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Idleness takes hard work

Even in this wired world, idle time has big benefits.

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A friend of mine recently became angry over the idleness of a 19-year-old male. "He's doing ." he said bitterly.

Road rage, office rage, and even relationship rage are familiar to us. But now idleness rage has emerged. Frequently I hear people complain about the idleness of young people. Often their complaints reach a feverish pitch.

What's behind this rage? Some people fear we're spawning a generation of slackers. But it's more likely that our fast-paced culture blinds us to the need to slow down.

In his book "In Praise of Slowness," journalist Carl Honoré writes about Harry Lewis, who was dean of undergraduate studies at Harvard University seven years ago. During that time, Lewis wrote an open letter to first year undergraduate students after observing that they were disciples of hurry.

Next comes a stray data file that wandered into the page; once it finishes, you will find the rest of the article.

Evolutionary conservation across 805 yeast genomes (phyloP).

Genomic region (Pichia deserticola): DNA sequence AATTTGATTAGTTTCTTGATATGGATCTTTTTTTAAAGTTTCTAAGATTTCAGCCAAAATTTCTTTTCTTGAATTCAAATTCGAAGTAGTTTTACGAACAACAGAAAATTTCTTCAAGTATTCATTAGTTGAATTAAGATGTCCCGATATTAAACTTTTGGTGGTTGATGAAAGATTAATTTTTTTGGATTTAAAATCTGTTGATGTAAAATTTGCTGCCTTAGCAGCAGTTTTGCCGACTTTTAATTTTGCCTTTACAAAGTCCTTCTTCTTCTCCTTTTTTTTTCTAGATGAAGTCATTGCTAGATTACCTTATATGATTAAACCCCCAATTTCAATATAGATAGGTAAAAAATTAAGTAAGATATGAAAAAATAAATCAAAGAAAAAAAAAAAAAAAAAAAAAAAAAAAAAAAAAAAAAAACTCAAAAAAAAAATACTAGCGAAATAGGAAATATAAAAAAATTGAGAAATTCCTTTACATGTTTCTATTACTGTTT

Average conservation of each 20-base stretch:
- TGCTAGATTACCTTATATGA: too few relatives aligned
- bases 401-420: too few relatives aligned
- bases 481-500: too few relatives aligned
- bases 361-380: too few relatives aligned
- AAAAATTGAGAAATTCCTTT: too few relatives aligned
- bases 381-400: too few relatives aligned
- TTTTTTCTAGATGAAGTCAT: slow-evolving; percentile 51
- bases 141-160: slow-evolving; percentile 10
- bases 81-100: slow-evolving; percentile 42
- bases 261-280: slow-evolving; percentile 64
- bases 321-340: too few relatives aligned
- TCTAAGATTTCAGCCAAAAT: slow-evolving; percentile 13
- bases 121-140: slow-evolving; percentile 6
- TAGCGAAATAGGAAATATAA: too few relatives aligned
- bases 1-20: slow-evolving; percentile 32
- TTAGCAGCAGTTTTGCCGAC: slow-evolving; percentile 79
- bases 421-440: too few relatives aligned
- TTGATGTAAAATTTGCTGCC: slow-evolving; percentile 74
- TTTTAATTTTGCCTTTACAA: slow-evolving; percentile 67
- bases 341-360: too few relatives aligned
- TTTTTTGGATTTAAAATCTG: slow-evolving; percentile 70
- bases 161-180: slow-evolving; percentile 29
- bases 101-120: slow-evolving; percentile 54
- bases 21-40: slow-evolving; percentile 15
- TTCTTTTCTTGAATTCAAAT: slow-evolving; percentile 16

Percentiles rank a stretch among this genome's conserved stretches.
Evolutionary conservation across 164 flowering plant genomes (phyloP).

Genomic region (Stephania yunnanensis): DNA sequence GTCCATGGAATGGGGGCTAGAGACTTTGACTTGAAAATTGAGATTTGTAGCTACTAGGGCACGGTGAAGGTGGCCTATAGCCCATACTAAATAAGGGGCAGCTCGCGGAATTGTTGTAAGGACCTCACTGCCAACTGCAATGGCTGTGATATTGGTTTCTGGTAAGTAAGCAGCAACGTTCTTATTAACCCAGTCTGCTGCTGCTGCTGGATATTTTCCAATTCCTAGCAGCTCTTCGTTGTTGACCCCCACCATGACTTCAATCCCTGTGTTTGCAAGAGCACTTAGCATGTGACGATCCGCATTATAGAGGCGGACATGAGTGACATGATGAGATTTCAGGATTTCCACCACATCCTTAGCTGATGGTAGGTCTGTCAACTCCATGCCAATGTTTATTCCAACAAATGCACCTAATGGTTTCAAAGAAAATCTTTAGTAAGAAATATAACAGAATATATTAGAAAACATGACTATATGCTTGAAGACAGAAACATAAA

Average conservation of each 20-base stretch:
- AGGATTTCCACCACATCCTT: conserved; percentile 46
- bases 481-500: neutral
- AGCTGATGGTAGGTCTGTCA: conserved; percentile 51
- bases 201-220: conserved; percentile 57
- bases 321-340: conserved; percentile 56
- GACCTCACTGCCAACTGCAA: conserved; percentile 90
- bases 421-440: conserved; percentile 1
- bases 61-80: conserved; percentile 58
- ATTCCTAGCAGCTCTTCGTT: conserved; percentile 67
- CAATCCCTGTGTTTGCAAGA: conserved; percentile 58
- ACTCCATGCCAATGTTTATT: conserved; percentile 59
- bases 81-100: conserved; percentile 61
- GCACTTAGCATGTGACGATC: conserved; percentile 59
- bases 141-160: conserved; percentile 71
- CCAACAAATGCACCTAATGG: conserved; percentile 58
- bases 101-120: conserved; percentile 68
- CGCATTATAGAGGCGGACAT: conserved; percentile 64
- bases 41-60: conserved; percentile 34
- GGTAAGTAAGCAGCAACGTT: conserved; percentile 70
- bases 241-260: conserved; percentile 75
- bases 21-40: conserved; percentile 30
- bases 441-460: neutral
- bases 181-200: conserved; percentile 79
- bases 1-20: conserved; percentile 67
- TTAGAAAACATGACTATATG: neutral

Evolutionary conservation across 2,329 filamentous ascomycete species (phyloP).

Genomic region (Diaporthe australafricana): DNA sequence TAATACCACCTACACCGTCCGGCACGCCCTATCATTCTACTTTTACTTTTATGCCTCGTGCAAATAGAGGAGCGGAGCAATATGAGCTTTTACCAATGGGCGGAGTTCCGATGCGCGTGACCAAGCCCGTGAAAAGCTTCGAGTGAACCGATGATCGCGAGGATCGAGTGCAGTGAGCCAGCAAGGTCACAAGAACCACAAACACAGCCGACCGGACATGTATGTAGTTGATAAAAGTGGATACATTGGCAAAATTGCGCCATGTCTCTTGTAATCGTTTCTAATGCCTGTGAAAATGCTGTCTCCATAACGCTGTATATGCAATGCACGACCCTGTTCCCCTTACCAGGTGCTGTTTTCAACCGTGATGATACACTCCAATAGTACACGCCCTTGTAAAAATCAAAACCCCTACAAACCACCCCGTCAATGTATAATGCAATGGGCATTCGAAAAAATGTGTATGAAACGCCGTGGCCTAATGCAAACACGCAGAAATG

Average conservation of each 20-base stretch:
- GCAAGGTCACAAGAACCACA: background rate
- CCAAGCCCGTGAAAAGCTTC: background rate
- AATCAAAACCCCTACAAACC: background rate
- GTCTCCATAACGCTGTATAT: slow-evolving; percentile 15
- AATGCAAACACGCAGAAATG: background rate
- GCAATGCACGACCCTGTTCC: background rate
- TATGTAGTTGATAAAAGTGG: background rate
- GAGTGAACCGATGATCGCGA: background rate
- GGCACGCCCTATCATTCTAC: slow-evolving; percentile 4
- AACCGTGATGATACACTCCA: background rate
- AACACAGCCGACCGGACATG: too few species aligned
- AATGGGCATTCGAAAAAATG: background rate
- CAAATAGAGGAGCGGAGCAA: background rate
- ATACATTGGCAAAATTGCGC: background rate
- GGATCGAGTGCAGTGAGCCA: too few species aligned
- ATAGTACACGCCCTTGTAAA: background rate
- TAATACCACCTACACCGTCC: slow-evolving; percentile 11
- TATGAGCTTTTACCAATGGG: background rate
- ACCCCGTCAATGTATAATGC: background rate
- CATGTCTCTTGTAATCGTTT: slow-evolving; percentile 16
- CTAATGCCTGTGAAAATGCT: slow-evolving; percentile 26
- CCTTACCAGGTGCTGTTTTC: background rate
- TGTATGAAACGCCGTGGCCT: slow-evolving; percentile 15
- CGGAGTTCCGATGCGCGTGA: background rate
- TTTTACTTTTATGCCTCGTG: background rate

In his letter entitled "Slow Down," Lewis wrote how it was important to get plenty of rest and relaxation in academic life.

He also stressed the importance of cultivating the art of doing nothing. "Empty time is not a vacuum to be filled," he said. "It is the thing that enables the other things on your mind to be creatively rearranged, like the empty square in the 4x4 puzzle that makes it possible to move the other fifteen pieces around."

The art of doing nothing isn't likely to be warmly received by those who emphasize speed, competition, and efficiency. But what Lewis said in his letter shouldn't be ignored. Too often students crowd too much into their lives.

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